Tara Smith, Purvis, Trace | 10/24/2006 1:23:35 AM
Despite extremes in weather and a small decline in acreage over last year, an LSU AgCenter sweet potato expert predicts an average year for producers.
"We’re about 70 percent through harvest," said LSU AgCenter sweet potato specialist Dr. Tara Smith. "Based on what we’re seeing so far, most of the growers are pleased."
Rainfall amounts were below average during the growing season in Northeast Louisiana, where nearly 80 percent of the sweet potatoes are grown in the state. Smith said widespread irrigation capabilities and timely rain during critical periods helped combat the drought.
"Growers were irrigating immediately after planting to promote good plant establishment," Smith said. "Sweet potatoes are a drought-tolerant crop, but it is important for the crop to get a good start initially."
Myrl Sistrunk, county agent for Morehouse and West Carroll parishes, said the growers in Northeast Louisiana dealt with a 13-inch rain deficit this year.
"Yields have varied from field to field, but they’re better than expected," Sistrunk said. "I think we’re going to average about 350 to 400 bushels per acre."
The weather during the growing season was kinder to South Louisiana producers. Gerald Roberts, county agent for Evangeline and St. Landry parishes, said rainfalls during the growing season relieved drought conditions plaguing the area for the past five years.
"It’s been a breath of fresh air," Roberts said. "This crop year will probably be a little above average."
Yields for South Louisiana growers averaged 350 bushels per acre during the previous drought-stricken years. In 2006, Roberts expects an average yield of 375 bushels per acre.
"The crop in South Louisiana is in better shape than it has been in previous years," Smith said. "They have received a few more rains."
Recent heavy rains have disrupted harvests in both regions. Smith said some of the fields not yet harvested have already been de-vined. De-vined plants have lost their leaves, and leaves help the plants absorb moisture.
"The water is just sitting there, even after the rainfall stops," Smith said. "It will take longer for the fields to dry out, which can create favorable conditions for roots to break down in the field. We hope the heavy rains have ceased, and growers will be able to harvest the remainder of the crop in a timely manner."
According to Roberts, the onset of autumn also affects how well the fields can dry out.
"As the temperatures drop, the soil does not dry out as quickly," Roberts said.
The recent rains worry Ken Thornhill of Thornhill Produce in Franklin Parish.
"Up to this point we had beautiful harvest conditions, beautiful potatoes and wonderful yields," Thornhill said. "Now we don’t know what we’ll be able to salvage. So much depends on what happens from here on out."
The recent rains may not be a problem for growers who planted late because of dry conditions early in the growing season.
"Late-planted sweet potatoes still need time to mature," Smith said. "If we can avoid prolonged wet conditions, the recent rain will help the crop."
Larry Fontenot of E & L Produce in Evangeline Parish is one of those producers who may benefit from the recent rains.
"Most of the stuff left in the field was planted in the second half of the planting season," Fontenot said. "We definitely think the yield will be a little above average."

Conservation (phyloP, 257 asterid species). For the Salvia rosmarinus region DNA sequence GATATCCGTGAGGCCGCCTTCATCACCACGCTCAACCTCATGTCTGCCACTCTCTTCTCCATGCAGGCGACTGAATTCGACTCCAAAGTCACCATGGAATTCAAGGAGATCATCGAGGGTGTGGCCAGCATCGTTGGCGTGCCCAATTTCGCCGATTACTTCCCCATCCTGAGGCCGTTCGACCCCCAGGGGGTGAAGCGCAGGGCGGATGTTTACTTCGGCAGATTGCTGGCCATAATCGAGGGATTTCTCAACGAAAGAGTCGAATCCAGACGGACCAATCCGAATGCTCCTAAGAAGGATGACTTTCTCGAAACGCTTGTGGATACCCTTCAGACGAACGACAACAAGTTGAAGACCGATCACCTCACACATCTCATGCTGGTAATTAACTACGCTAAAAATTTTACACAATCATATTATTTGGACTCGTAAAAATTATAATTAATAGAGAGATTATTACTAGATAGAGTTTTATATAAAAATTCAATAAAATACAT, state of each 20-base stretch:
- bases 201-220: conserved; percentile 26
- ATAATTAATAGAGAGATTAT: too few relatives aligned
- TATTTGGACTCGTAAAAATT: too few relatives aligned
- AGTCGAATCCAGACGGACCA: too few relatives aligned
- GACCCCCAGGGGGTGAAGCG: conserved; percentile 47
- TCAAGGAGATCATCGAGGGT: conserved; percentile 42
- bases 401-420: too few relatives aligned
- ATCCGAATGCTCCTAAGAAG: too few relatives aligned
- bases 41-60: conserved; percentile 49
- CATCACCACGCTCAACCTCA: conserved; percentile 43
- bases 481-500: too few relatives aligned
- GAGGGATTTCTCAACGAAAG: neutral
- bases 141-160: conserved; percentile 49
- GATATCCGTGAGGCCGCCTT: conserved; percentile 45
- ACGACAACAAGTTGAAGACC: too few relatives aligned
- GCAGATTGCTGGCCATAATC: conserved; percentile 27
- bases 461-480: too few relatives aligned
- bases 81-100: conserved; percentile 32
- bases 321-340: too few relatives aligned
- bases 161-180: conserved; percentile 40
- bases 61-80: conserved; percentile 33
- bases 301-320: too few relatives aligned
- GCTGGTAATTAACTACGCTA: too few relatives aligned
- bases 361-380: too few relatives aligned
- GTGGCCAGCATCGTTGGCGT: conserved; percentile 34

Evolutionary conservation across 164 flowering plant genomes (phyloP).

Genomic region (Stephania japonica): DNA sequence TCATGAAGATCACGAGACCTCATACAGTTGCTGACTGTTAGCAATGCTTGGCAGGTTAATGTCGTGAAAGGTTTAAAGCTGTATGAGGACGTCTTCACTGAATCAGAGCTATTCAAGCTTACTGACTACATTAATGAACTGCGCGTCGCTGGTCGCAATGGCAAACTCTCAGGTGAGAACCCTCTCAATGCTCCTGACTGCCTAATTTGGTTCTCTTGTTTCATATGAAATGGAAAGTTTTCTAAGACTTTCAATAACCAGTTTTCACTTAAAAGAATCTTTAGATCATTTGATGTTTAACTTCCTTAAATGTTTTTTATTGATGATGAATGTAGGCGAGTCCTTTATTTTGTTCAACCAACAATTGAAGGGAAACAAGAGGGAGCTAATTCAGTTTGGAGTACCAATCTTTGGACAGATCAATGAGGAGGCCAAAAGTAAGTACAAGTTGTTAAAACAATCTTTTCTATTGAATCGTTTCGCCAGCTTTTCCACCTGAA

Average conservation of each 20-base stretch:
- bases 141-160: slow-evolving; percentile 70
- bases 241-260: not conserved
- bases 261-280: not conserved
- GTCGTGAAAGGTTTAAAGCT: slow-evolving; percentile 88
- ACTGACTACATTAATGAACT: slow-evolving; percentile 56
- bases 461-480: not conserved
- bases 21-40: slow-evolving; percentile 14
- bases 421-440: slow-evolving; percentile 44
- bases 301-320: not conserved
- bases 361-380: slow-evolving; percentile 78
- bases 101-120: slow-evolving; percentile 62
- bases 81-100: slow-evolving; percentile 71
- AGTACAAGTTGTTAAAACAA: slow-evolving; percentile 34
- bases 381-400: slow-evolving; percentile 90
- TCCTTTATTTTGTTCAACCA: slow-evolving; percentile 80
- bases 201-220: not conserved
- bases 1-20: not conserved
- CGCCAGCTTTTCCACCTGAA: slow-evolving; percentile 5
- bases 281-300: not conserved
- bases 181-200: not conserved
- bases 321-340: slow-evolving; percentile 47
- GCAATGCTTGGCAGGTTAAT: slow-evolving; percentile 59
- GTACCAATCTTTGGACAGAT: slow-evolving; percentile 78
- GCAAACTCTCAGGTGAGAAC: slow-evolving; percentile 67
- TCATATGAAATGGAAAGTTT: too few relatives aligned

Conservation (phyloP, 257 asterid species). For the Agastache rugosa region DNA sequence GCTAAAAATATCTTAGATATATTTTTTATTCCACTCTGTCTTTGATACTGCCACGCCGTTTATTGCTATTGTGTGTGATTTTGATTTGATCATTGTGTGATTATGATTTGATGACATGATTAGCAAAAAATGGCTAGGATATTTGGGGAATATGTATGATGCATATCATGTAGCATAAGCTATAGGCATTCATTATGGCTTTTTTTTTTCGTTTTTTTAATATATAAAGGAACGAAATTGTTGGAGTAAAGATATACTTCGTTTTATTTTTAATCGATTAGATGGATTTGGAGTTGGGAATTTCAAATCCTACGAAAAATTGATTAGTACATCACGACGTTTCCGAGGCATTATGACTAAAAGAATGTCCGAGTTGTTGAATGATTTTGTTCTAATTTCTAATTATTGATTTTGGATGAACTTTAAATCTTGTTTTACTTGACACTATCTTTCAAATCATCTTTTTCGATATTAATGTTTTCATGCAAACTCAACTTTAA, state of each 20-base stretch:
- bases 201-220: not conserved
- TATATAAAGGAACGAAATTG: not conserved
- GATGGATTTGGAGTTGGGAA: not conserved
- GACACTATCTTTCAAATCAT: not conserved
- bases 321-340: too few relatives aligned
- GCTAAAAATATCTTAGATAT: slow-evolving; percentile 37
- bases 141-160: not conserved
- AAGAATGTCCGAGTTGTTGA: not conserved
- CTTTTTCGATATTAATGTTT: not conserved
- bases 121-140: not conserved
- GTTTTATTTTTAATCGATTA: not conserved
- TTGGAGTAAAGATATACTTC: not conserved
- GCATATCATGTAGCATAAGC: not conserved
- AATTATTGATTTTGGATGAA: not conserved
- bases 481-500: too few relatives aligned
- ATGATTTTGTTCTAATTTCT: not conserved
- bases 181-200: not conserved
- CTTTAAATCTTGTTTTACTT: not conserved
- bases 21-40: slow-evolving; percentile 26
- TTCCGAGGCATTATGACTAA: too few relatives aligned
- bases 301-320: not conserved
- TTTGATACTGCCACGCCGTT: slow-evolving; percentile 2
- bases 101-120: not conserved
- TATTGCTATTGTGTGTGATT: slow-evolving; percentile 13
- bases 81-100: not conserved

Fontenot’s optimism was tempered with some concern. If the wet weather pattern continues, Fontenot fears he may lose part of his crop.
"As you get into November, the ground doesn’t dry out as well because there are fewer daylight hours," said Fontenot.
A drop in acreage also influenced the 2006 sweet potato crop. Smith said this year’s acreage is about 16,000 acres, a slight decline from last year.
"A few growers have retired or have gotten out of the business for other reasons," Smith said.
Unfavorable weather conditions and declines in acreage were offset by early planting. Smith said weather conditions in May and June allowed many growers to finish planting toward the end of June. This allowed the growers to begin harvesting sooner, which helped them avoid the effects of adverse weather conditions and insect pressure that can occur late in the season.
Another favorable development was the low impact of the sweet potato weevil. Smith said a new bar code tracking system for weevil pheromone traps put in place by the Louisiana Department of Agriculture and Forestry has made the process of reporting the number of weevils per field more efficient, which in turn allows growers to respond quickly to increased numbers.
"The primary insect pests most producers are dealing with statewide are cucumber beetles, white grubs and white-fringed beetles," Smith said. "There have also been isolated reports of sugarcane beetle damage."
Some producers did encounter weed control issues. Smellmelon, alligator weed, pigweed and ground cherry caused the most trouble.
"If you have a weedy field, more times than not you’ll see decreases in yields," said Smith.
The market outlook for the 2006 sweet potato crop is positive. Smith said the 2005 crop supply is all but gone, which means the holiday demand will be satisfied by this year’s crop. Smith expects the new crop will meet the demand this year, but increased production may be necessary in the years to come because demand year-round has been steadily increasing.
"Consumers are beginning to understand the health benefits of incorporating sweet potatoes into their diets," said Smith. "We’re seeing a push for a quality stored product, which is why a lot of growers are putting in storage facilities that can hold sweet potatoes for up to a year."
Smith expects the trend to continue.
"There are a lot of different ways to utilize sweet potatoes. They are not just a baked item on the table at Thanksgiving anymore," Smith said.